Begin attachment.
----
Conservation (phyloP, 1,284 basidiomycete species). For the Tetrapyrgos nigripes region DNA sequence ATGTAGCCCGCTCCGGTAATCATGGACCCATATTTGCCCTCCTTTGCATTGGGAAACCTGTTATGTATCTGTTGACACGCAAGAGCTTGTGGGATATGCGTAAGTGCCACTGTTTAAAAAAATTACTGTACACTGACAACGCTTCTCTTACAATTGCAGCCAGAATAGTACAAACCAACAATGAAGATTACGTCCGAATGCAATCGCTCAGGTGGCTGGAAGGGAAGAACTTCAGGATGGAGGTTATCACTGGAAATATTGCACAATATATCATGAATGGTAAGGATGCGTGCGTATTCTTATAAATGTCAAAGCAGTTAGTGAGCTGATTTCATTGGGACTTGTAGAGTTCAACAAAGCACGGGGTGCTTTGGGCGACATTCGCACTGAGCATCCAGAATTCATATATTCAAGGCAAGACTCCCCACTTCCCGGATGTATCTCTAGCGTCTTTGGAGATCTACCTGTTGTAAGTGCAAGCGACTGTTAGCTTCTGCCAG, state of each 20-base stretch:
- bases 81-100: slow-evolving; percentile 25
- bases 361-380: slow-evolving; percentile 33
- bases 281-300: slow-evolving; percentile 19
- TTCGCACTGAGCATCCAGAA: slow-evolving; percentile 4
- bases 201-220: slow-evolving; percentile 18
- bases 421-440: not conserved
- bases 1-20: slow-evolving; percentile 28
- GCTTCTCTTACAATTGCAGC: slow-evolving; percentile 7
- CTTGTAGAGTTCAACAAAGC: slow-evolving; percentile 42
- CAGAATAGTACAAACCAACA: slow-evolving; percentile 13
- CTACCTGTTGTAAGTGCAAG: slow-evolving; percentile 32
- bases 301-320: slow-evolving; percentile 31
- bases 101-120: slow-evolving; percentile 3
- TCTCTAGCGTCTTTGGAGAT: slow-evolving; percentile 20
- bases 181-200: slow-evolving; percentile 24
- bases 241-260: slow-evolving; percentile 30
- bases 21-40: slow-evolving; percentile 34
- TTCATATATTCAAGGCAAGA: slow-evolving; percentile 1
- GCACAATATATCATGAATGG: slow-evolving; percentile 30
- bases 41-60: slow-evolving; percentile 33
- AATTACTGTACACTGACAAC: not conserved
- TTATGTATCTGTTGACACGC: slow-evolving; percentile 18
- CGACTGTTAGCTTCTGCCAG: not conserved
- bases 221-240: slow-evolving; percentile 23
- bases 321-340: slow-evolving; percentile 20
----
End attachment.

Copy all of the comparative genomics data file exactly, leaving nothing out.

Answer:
Conservation (phyloP, 1,284 basidiomycete species). For the Tetrapyrgos nigripes region DNA sequence ATGTAGCCCGCTCCGGTAATCATGGACCCATATTTGCCCTCCTTTGCATTGGGAAACCTGTTATGTATCTGTTGACACGCAAGAGCTTGTGGGATATGCGTAAGTGCCACTGTTTAAAAAAATTACTGTACACTGACAACGCTTCTCTTACAATTGCAGCCAGAATAGTACAAACCAACAATGAAGATTACGTCCGAATGCAATCGCTCAGGTGGCTGGAAGGGAAGAACTTCAGGATGGAGGTTATCACTGGAAATATTGCACAATATATCATGAATGGTAAGGATGCGTGCGTATTCTTATAAATGTCAAAGCAGTTAGTGAGCTGATTTCATTGGGACTTGTAGAGTTCAACAAAGCACGGGGTGCTTTGGGCGACATTCGCACTGAGCATCCAGAATTCATATATTCAAGGCAAGACTCCCCACTTCCCGGATGTATCTCTAGCGTCTTTGGAGATCTACCTGTTGTAAGTGCAAGCGACTGTTAGCTTCTGCCAG, state of each 20-base stretch:
- bases 81-100: slow-evolving; percentile 25
- bases 361-380: slow-evolving; percentile 33
- bases 281-300: slow-evolving; percentile 19
- TTCGCACTGAGCATCCAGAA: slow-evolving; percentile 4
- bases 201-220: slow-evolving; percentile 18
- bases 421-440: not conserved
- bases 1-20: slow-evolving; percentile 28
- GCTTCTCTTACAATTGCAGC: slow-evolving; percentile 7
- CTTGTAGAGTTCAACAAAGC: slow-evolving; percentile 42
- CAGAATAGTACAAACCAACA: slow-evolving; percentile 13
- CTACCTGTTGTAAGTGCAAG: slow-evolving; percentile 32
- bases 301-320: slow-evolving; percentile 31
- bases 101-120: slow-evolving; percentile 3
- TCTCTAGCGTCTTTGGAGAT: slow-evolving; percentile 20
- bases 181-200: slow-evolving; percentile 24
- bases 241-260: slow-evolving; percentile 30
- bases 21-40: slow-evolving; percentile 34
- TTCATATATTCAAGGCAAGA: slow-evolving; percentile 1
- GCACAATATATCATGAATGG: slow-evolving; percentile 30
- bases 41-60: slow-evolving; percentile 33
- AATTACTGTACACTGACAAC: not conserved
- TTATGTATCTGTTGACACGC: slow-evolving; percentile 18
- CGACTGTTAGCTTCTGCCAG: not conserved
- bases 221-240: slow-evolving; percentile 23
- bases 321-340: slow-evolving; percentile 20